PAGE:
String central inverter system

Frank Hinrichsen and Mark Ahmling, Wind and Sun Technologies



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Planners of photovoltaic power plants are no longer bound to string inverter concepts if multiple MMP(maximum power point)-trackers are required. Central inverter systems are, today, standard for the realisation of large photovoltaic power plants (reference 1). Plug-and-play systems that comprise the DC combiner cabinets, inverters, MV (medium voltage) transformer, and MV switchgear in one station or container are available from multiple companies. One station typically involves two or three inverters with a total output power of 1 to 1.5 MW. Each inverter uses an MPP-tracking algorithm to achieve the optimum working voltage for the photovoltaic panels. Therefore the electrical topology on the DC side has to be an extensive parallel connection of dozens of strings consisting of the same number of panels, same panel type, and same spatial direction. Additionally it has to be assured that partial shading caused by trees, wind turbines, and even by other panel rows is avoided for every position of the sun. That is because a partial shaded string has a significantly lower MPP-voltage and therefore delivers not much power, if connected in parallel to other non-shaded strings. String inverter concept Where such an arrangement cannot be realised, planners of PV power plants normally choose string inverters of typically 10 to 20 kW instead of central inverters, in order to achieve MPP-tracking for much smaller groups of paralleled strings (1 to 4). The disadvantage of this concept is that hundreds of inverters have to be installed, controlled, and maintained. Three-phase AC-cabling with four or five wires and a rather low voltage of 400 V has to be used instead of two wires (plus and minus) with about 450 to 900 V. Groups of inverters have to be connected in combiner boxes in order to increase the copper cross-section of the connection to the next MV transformer. The MV equipment has to be planned and installed additionally in the form of one or more transformer stations within the PV plant. This leads to higher costs of investment and operation. String Central Inverter System A novel system combines the benefits of both systems: The easy installation and control of a pre-assembled central inverter system and the flexibility in string arrangement and module-type choice known from the string inverter concept. The basic idea is to equip the string combiner boxes—that are required anyway in a central-inverter installation—with booster stages (figure 1).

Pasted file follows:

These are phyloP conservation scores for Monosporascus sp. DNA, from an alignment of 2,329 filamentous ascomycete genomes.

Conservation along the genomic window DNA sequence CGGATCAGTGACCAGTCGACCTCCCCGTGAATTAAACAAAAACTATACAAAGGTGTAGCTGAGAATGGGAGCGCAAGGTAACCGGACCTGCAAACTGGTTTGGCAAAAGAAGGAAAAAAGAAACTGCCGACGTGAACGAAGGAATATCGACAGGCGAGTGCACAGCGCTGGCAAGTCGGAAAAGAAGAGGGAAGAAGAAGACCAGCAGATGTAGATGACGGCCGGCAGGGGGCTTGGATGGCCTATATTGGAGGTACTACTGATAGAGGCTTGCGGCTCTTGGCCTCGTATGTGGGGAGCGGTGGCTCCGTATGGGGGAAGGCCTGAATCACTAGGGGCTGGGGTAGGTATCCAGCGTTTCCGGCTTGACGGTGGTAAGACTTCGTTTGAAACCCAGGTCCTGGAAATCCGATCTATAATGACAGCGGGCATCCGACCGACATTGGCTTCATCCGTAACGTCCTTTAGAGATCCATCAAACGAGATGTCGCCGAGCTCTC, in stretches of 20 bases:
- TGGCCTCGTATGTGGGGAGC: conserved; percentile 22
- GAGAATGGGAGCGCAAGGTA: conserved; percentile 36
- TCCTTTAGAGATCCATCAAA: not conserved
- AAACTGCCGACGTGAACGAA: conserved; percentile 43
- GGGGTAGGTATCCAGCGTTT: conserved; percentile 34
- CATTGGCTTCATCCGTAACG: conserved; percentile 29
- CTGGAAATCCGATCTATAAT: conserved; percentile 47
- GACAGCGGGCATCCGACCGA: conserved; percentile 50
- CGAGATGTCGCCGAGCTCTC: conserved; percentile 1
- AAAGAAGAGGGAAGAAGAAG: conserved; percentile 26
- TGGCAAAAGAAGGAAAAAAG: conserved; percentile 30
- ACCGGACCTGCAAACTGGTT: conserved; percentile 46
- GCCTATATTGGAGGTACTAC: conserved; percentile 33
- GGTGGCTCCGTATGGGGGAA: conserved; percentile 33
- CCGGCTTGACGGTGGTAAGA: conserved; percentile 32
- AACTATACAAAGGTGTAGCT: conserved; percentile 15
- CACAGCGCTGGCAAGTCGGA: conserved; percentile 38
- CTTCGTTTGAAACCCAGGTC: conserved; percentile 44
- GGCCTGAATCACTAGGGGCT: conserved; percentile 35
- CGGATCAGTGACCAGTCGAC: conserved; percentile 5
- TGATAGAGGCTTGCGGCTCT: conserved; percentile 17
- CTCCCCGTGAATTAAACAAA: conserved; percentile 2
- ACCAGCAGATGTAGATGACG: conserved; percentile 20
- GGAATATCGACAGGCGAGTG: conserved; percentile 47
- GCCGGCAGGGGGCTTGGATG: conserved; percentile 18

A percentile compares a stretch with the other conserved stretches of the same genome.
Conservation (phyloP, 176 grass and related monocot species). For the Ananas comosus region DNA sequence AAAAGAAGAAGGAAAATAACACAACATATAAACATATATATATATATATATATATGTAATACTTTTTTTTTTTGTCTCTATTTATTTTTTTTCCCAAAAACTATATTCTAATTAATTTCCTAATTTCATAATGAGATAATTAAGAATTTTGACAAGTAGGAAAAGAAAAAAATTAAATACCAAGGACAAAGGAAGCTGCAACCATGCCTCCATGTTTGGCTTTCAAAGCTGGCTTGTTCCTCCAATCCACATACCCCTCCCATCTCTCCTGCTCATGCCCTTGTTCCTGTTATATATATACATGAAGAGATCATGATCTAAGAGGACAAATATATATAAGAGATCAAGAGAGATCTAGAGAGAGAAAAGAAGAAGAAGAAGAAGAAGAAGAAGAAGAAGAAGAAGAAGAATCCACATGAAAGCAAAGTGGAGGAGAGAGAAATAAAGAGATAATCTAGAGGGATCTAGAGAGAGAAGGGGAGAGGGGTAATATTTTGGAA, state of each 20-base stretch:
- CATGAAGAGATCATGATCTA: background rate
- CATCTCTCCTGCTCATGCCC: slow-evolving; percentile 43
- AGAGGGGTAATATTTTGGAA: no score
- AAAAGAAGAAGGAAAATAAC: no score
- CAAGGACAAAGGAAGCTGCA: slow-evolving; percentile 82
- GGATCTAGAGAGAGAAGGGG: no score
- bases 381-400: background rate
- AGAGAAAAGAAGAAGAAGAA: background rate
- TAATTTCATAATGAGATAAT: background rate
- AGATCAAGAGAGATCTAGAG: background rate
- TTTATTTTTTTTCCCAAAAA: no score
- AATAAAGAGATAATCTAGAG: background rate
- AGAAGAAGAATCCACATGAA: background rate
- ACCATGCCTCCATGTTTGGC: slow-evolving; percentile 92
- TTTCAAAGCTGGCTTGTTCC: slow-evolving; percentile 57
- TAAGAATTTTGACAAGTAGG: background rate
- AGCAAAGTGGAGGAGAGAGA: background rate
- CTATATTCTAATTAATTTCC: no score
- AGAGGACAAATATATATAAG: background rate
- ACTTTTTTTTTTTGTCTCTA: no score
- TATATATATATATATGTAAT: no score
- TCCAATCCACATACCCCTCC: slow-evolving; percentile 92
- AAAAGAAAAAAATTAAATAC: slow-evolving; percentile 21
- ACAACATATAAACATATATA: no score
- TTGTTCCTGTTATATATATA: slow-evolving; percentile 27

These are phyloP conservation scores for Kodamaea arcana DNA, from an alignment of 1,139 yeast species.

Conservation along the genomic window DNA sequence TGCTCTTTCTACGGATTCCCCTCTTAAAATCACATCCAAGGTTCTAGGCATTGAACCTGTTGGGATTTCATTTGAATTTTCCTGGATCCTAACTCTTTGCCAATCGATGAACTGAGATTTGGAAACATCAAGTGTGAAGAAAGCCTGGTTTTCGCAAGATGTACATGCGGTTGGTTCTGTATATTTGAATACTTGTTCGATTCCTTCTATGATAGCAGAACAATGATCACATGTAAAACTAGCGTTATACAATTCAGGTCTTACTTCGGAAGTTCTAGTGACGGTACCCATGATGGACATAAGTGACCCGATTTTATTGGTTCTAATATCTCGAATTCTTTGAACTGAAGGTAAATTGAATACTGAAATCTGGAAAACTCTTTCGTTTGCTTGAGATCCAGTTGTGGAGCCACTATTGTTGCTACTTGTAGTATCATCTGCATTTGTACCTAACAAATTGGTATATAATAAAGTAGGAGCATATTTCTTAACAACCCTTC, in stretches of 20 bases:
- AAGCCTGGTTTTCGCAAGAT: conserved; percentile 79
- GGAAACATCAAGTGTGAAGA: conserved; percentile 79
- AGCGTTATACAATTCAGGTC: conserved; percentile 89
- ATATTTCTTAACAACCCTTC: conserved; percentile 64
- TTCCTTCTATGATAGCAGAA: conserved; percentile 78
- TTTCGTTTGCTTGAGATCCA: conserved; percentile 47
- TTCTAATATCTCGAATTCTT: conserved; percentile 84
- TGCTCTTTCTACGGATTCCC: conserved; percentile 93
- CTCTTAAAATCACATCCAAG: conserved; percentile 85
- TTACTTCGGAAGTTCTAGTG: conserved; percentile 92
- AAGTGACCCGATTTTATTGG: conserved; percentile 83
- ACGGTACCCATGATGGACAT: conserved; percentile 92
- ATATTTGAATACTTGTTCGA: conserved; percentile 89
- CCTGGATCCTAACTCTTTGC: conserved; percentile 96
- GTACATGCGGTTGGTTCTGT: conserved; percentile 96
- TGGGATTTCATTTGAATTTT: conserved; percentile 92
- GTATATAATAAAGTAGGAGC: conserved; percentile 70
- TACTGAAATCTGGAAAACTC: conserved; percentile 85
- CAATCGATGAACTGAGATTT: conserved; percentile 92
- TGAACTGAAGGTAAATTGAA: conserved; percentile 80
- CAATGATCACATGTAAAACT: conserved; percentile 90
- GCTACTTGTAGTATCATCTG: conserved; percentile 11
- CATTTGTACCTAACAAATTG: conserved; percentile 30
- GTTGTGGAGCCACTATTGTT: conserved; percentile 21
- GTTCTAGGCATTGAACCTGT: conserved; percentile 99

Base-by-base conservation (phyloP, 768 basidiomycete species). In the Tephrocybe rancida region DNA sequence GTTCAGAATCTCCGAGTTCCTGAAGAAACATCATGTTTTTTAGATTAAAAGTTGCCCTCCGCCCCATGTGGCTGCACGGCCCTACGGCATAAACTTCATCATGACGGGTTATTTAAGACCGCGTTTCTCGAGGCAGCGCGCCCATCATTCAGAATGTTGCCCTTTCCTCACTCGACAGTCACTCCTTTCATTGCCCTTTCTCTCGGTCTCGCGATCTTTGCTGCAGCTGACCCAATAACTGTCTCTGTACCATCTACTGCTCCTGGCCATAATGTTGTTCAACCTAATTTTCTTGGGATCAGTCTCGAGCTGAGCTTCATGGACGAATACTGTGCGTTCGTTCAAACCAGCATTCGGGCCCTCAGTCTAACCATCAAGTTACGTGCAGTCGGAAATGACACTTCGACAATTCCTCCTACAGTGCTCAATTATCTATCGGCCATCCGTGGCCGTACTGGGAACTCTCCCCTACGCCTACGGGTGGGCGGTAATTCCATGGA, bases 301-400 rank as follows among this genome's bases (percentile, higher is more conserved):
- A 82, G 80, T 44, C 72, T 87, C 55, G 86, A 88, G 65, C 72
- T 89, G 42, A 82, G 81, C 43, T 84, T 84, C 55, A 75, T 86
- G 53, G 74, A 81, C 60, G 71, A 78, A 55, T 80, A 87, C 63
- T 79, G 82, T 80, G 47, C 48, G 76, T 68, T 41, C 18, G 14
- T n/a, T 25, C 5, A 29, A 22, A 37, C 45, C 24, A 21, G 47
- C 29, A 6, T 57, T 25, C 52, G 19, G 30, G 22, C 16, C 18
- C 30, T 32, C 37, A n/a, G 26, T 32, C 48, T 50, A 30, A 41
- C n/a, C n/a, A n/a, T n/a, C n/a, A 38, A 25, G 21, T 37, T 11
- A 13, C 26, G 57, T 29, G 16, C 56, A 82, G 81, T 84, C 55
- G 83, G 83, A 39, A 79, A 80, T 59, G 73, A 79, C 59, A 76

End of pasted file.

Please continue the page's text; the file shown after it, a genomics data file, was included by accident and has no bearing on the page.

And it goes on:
The result is the so-called string booster box. One implementation, designated SBB16-10 appears in Figure 2. A simplified schematic appears in Figure 3. Every booster stage is responsible for four strings and features its own independent MPP-tracker. The common output voltage of the booster stages is limited to 850 V DC in case of open circuit. If connected to the DC-link of the inverter by automatic controlled motor-driven DC circuit breakers, this voltage is brought down to the controlled DC-link voltage of about 820 V. Thus, power transfer to the inverter station is performed on a constant high DC voltage level leading to very low power losses in cabling. Because of the constant high DC-link voltage, the AC output voltage level of the inverter can be set significantly higher. Therefore the power rating of the inverter is also higher than if it was used in a system with conventional string combiner boxes where the DC-link voltage varies with solar irradiation. As a consequence, a central inverter system formerly rated to 1.25 MW is now able to convert 2 MW. Thereby, power loss rise is far less than linear because its main portion consists of conduction loss and the inverter output currents remain the same. Naturally the booster stages have additional losses, but these are kept low by employing silicon carbide power devices. An efficiency of around 99 % is achieved for the box. Figure 1 indicates the flexibility in arranging strings with different numbers of modules and different types of modules in different mounting positions. Of course, such a situation can be found in a medium-power installation with a 100 kW inverter rather than in a large PV plant that requires a 2 MW station. But that does not matter because the string booster box can be connected to small central inverters as well. String booster boxes also fulfill the functions of fusing the strings and monitoring their currents like normal string combiner boxes do. Additionally, the string booster box integrates over-voltage protection. Communication between boxes and the inverter system is implemented by CAN-BUS while communication to the outside is via Ethernet. Practical experience After extensive field tests of a number of string booster boxes in an older PV plant with modified 200 kW inverters, the first PV power plant that was planned from the beginning for the novel String Central Inverter System is working well since September 2012. It features a total number of 36 string booster boxes that connect to four inverters in two containers. Sun and Wind Technologies References: 1. Hinrichsen, F.:"1 MW of Power from the Sun", Power Systems Design Europe, Sept. 2009